It used to be that, every time a jihadi murdered a random crowd in one of the Western countries, all kinds of people would stand up and suggest that mental illness, and not Islamist ideology, was the cause—mental illness, because to say anything else might unleash a wave of bigotry against the entire Muslim universe. Barack Obama used to annoy me, years ago, with his insistence on presuming that each new terrorist who cried “Allahu akbar!” in the United States was somebody with mental-health issues. And yet, everyone knows that mental-health issues are not, by and large, the cause of jihadi violence. Islamist ideology is the cause.
On the other hand, some people do have a loose screw, and they commit massacres because of rage at their mothers-in-law, or something. Questions of psychotic derangement may be entirely relevant, in their case. Then again, still other people commit massacres on the basis of novel and colorful ideologies of their own invention. There is the example of the dreadful Anders Breivik of Norway, who killed a large number of people in 2011 on the basis of his own doctrine of Breivik-ism. And there is the example of the dreadful Dylann Roof, who, like Breivik, composed his own manifesto, which regretted that today’s Klu Klux Klan is not what it used to be, and called for a race war against blacks. Then again, there are mass murderers who collect guns and adopt uniforms for themselves, without ever going so far as to work up a doctrine and publish a manifesto—people who enjoy the benefits, as it were, of a suicidal and murderous ideology (namely, the opportunity to sport a natty uniform of some kind, and to go out and massacre random crowds), without having to do the hard work of mastering even the crudest of ideas. The entirely ideological jihadis who murdered the staff of Charlie Hebdo in Paris a couple of years ago took the trouble to don black uniforms, and so did the escapee from a psychiatric hospital who murdered the Texas church congregation just now.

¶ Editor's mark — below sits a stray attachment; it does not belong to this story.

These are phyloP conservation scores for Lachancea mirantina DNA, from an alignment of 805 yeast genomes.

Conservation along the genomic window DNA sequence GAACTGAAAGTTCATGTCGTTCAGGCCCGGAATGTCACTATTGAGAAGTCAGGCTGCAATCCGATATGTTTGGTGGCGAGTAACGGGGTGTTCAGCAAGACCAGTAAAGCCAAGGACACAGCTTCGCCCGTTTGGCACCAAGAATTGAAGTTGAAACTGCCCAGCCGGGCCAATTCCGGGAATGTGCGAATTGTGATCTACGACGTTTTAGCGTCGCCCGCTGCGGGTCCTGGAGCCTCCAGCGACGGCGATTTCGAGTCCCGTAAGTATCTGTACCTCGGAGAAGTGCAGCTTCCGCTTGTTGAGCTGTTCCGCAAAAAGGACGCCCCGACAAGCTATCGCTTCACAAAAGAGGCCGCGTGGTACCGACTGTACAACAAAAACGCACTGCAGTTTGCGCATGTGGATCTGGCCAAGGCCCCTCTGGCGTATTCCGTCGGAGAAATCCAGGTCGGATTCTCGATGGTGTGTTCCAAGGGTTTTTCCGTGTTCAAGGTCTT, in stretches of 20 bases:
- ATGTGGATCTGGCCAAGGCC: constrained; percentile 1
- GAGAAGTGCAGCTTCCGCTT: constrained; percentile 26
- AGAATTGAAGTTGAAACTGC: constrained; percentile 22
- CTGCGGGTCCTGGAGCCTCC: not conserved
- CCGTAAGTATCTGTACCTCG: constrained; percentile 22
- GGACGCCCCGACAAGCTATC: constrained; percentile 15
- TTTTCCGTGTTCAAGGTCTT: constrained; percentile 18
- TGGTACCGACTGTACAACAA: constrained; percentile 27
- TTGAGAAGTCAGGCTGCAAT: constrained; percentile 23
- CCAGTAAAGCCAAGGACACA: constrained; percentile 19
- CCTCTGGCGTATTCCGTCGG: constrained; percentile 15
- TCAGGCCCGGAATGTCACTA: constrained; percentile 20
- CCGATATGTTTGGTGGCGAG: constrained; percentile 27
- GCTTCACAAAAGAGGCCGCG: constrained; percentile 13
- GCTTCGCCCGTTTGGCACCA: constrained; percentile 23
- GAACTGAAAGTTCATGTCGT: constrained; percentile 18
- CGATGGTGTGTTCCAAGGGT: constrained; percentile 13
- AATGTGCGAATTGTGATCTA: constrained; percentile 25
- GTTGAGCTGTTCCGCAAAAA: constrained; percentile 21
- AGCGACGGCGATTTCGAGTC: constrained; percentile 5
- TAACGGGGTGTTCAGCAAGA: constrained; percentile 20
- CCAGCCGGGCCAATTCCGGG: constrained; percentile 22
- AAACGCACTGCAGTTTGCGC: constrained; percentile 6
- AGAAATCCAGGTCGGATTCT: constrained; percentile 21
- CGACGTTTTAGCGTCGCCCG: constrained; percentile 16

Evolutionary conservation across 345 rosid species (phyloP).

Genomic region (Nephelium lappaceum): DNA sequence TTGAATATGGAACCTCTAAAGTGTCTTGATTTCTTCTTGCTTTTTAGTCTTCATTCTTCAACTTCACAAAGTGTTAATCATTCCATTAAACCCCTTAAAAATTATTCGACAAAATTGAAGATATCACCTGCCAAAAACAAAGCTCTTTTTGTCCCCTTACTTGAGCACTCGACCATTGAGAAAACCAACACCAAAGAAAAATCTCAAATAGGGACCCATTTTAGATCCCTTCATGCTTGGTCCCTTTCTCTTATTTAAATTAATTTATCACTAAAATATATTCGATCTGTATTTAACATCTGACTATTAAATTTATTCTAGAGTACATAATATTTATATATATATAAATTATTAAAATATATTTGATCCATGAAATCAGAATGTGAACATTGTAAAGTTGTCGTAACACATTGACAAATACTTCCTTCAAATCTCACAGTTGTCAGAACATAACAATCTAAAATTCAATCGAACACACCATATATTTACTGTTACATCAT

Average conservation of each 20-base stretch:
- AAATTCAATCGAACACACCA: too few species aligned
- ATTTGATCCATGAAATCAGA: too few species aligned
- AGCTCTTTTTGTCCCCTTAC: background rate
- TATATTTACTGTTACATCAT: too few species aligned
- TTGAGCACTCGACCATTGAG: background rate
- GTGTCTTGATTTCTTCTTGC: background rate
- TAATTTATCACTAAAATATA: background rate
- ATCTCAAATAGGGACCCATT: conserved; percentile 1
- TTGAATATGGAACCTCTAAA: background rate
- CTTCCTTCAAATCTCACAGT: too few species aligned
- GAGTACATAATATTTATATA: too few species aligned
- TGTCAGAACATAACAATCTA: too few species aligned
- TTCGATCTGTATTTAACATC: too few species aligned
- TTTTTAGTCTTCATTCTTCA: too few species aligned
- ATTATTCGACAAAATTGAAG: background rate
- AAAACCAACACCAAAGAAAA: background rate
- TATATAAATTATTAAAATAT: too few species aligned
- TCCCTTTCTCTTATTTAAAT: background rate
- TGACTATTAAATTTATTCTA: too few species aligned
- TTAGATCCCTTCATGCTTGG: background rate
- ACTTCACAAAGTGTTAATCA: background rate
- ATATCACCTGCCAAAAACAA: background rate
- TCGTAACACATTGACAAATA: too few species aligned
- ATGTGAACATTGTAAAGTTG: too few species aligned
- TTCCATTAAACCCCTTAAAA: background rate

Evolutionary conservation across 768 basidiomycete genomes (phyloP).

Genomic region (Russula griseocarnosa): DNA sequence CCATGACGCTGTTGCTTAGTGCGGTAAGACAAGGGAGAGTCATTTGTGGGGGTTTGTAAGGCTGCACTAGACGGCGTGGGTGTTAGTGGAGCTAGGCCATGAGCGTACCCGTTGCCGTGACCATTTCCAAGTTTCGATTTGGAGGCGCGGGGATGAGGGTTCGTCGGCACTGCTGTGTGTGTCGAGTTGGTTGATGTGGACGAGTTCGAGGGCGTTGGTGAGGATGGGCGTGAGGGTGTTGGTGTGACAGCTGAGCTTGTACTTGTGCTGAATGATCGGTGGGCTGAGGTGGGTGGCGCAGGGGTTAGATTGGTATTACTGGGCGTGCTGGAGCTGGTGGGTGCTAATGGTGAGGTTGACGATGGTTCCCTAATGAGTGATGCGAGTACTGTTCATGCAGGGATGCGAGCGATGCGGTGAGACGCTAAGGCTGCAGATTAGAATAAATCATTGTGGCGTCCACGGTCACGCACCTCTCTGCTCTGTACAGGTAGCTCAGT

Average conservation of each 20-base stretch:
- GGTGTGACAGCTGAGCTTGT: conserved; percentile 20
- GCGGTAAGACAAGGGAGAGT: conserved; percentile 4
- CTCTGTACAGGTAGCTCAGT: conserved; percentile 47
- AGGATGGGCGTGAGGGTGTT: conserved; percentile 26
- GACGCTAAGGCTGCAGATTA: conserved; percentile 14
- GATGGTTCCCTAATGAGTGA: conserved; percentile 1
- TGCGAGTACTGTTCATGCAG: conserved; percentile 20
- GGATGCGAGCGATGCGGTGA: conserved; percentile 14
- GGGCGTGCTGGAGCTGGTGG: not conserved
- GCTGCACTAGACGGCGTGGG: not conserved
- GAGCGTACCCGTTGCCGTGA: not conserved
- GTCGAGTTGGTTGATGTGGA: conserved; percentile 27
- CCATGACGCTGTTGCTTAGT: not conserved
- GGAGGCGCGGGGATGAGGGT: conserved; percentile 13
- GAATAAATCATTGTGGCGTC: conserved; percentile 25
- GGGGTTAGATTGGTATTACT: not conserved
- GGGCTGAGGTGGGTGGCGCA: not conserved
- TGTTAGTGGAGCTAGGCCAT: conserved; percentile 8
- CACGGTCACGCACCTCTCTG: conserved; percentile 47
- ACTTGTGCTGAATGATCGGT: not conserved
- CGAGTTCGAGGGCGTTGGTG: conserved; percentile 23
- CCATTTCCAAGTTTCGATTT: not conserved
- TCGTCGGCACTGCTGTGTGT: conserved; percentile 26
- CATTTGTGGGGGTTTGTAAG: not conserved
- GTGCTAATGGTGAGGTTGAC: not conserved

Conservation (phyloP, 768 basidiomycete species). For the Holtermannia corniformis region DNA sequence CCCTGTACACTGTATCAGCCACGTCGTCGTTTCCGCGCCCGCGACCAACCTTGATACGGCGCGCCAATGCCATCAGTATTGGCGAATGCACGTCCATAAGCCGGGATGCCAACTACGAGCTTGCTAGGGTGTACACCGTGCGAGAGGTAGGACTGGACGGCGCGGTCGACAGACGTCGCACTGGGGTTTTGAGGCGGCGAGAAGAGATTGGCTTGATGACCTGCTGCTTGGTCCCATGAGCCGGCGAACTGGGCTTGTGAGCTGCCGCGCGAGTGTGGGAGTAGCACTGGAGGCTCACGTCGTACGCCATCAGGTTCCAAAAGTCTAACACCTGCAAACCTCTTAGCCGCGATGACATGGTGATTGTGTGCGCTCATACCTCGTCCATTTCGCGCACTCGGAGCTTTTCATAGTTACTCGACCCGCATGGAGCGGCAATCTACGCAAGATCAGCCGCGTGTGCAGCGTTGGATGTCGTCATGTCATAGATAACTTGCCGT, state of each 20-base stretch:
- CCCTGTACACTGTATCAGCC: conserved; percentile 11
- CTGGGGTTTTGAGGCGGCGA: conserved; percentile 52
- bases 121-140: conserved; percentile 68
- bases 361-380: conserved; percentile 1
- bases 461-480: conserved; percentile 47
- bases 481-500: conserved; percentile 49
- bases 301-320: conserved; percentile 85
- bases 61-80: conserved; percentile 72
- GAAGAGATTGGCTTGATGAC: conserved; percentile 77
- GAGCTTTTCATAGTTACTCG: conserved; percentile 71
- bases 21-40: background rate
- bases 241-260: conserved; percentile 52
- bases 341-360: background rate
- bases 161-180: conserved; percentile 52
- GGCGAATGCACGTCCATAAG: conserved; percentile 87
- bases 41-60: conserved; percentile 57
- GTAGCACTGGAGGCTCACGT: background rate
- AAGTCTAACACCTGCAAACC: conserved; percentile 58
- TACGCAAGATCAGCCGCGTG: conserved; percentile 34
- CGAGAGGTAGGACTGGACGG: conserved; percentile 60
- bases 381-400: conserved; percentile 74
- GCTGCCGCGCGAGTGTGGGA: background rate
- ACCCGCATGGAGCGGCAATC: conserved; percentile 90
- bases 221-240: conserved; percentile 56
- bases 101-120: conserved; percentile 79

Here, then, is a more-than-ideological epidemic. Only, what is ultimately its source? The original virus, the virus that is anterior to the proximate causes, whether ideological or pseudo-ideological or psychological—what can that original virus be?
I am entirely in favor of searching for the original virus. I have devoted years of my life to the search. The search for a virus is useful, it is good for the morale, it is bound to produce lesser insights of one sort or another, which may add up. But I suspect that, in the end, an original virus will never be found. Mass murder is the expression of frenzied rage, and nothing about frenzied rage requires special explanation. It is human to be peaceful and rational, but it is equally human to be frenzied and enraged. In neither instance is a virus required. Only, in that case, what we are to do about mass murderers?
I do not have a global answer—only the observation that, in New York last week, when a jihadi in a truck rammed to death eight people on a bicycle path and then leapt from his truck with a pellet gun and a paint-ball gun and yelled “Allahu akbar!,” a policeman shot him. Did the policeman have a theory about the sources of mass violence? Perhaps not. But everyone is grateful that he had a gun.
Read more of Paul Berman’s political and cultural analyses for Tablet magazine here.
Paul Berman is Tablet’s critic-at-large. He is the author of A Tale of Two Utopias, Terror and Liberalism, Power and the Idealists, and The Flight of the Intellectuals.